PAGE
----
The Curse – Part 2

He looked up as the Englishman and the girl entered and beckoned them to join him. The Englishman sat while the girl went to prepare tea. The two men waited in silence until she returned with a fine china teapot and two small cups. She poured the tea, handed each man a cup, starting with the older man, then sat down at the far end of the table.

Finally, the old man spoke, in what dialect Simpson, for such was the man’s name, knew not. He thought it might be Shanghainese, but he could not be sure. The girl translated simultaneously and she was so quick that it seemed to Simpson that the two voices blended into one. The old man had asked if Simpson had brought everything that had been requested of him.

“I’ve brought the hair and the photo, also something of great personal value that belongs to the man,” he said. “I could not get the finger nail clippings though.”

He paused, and the old man looked at him in silence. Suddenly, Simpson remembered the last item.

“Oh yes,” he said. “And I brought the gold.”

He unlatched the briefcase and opened it, taking out a large brown envelope and putting it aside. Then he removed a small felt bag and placed it on the table before him. Untying the drawstring he opened it and withdrew two taels of gold.

“It’s all here,” he said. “Fifty thousand dollars in taels, just as you instructed.” You offered the bag to the old man. “Count them, please.” He said.

The older man said nothing and did not touch the bag. He motioned to the girl who reached over and replaced the gold taels in the bag with the others. She then hefted the bag in one hand as if it were a piece of fish from the market. Satisfied, she nodded at the old man.

“The nail cuttings are not vital. It would have been better if you had got them but we will make do with the hair.” The older gentleman said in perfect but accented English.

Simpson had collected the hair labouriously over the last few weeks from the headrest of Allen Chan’s office chair, one or two at a time. One he had even taken from his wife’s coat while it was hanging in her wardrobe. He did not want to think of how it had gotten there. The thought of Allen holding his wife, embracing and caressing her, made his blood boil.

When he first discovered that his assistant manager was having an affair with his wife his initial reaction had been disbelief. Then rage, cold-blooded, murderous rage. And for a long time, he had sunk into a fantasy world where he saw Allen, this man he had taken in off the streets as a trainee, one of the thousand newly qualified accountants, torn limb from limb.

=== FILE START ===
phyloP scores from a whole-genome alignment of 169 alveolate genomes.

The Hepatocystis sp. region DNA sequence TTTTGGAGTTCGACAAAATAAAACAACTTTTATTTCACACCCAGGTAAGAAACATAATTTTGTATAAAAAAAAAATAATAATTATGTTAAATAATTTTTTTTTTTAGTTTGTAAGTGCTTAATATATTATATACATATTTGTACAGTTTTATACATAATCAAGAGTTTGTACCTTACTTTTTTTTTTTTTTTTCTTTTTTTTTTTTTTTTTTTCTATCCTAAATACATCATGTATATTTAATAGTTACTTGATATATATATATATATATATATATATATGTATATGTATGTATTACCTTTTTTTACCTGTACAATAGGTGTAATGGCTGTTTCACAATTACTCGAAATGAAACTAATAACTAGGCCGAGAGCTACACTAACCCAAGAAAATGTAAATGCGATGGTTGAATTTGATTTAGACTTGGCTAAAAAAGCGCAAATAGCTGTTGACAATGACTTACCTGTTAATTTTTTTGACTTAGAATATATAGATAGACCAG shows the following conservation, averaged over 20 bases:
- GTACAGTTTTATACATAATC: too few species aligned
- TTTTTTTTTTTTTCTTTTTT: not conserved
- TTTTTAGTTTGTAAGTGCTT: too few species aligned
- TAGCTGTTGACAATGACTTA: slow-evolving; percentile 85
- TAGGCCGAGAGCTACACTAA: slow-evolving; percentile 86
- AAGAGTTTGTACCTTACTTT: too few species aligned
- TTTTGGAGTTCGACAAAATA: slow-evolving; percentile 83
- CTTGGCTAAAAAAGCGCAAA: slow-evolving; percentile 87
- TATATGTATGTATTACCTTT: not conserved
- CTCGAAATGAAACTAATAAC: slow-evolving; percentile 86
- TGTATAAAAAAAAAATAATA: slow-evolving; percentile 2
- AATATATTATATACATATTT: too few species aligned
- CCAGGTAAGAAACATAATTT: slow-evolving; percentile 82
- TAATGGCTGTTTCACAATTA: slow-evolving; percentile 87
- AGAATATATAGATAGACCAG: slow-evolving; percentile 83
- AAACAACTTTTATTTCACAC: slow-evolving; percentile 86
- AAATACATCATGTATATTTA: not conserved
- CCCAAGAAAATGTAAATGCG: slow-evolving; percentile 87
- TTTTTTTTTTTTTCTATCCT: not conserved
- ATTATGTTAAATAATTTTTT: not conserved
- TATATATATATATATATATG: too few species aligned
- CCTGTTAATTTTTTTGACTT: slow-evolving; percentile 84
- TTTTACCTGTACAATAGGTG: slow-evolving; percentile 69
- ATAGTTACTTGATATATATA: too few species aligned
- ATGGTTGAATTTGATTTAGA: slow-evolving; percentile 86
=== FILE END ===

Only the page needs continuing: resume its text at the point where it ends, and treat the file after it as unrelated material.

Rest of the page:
For the first few weeks while he had them followed to make sure of his facts he had lived through a kind of hell. The question foremost in his mind was hell Allen could have done this to him. He had trained the man and helped him financially to complete his exams. And then, to have him turn on him like this was too much to bear. It never once entered Simpson’s mind that Amanda, bored and tired of her role as the dutiful housewife, might have been the instigator.

And so he had found this old man, this old sorcerer. It had taken him months and thousands of dollars spent on occultists both fake and genuine. And just over three weeks ago he had come to him for the first time to strike a deal. Fifty thousand dollars in gold taels, some hair, a photo, and a personal item belonging to Allen, in return for the most hideous death imaginable. Simpson was adamant about this point. He wanted Allen Chan to suffer as much as possible. He was unsure as to what had hurt him the most, the betrayal of his trust or the fact that this betrayal had lead to the taking of his wife.


(c) Copyright John Stewart Sloan 2020 – Not for Distribution


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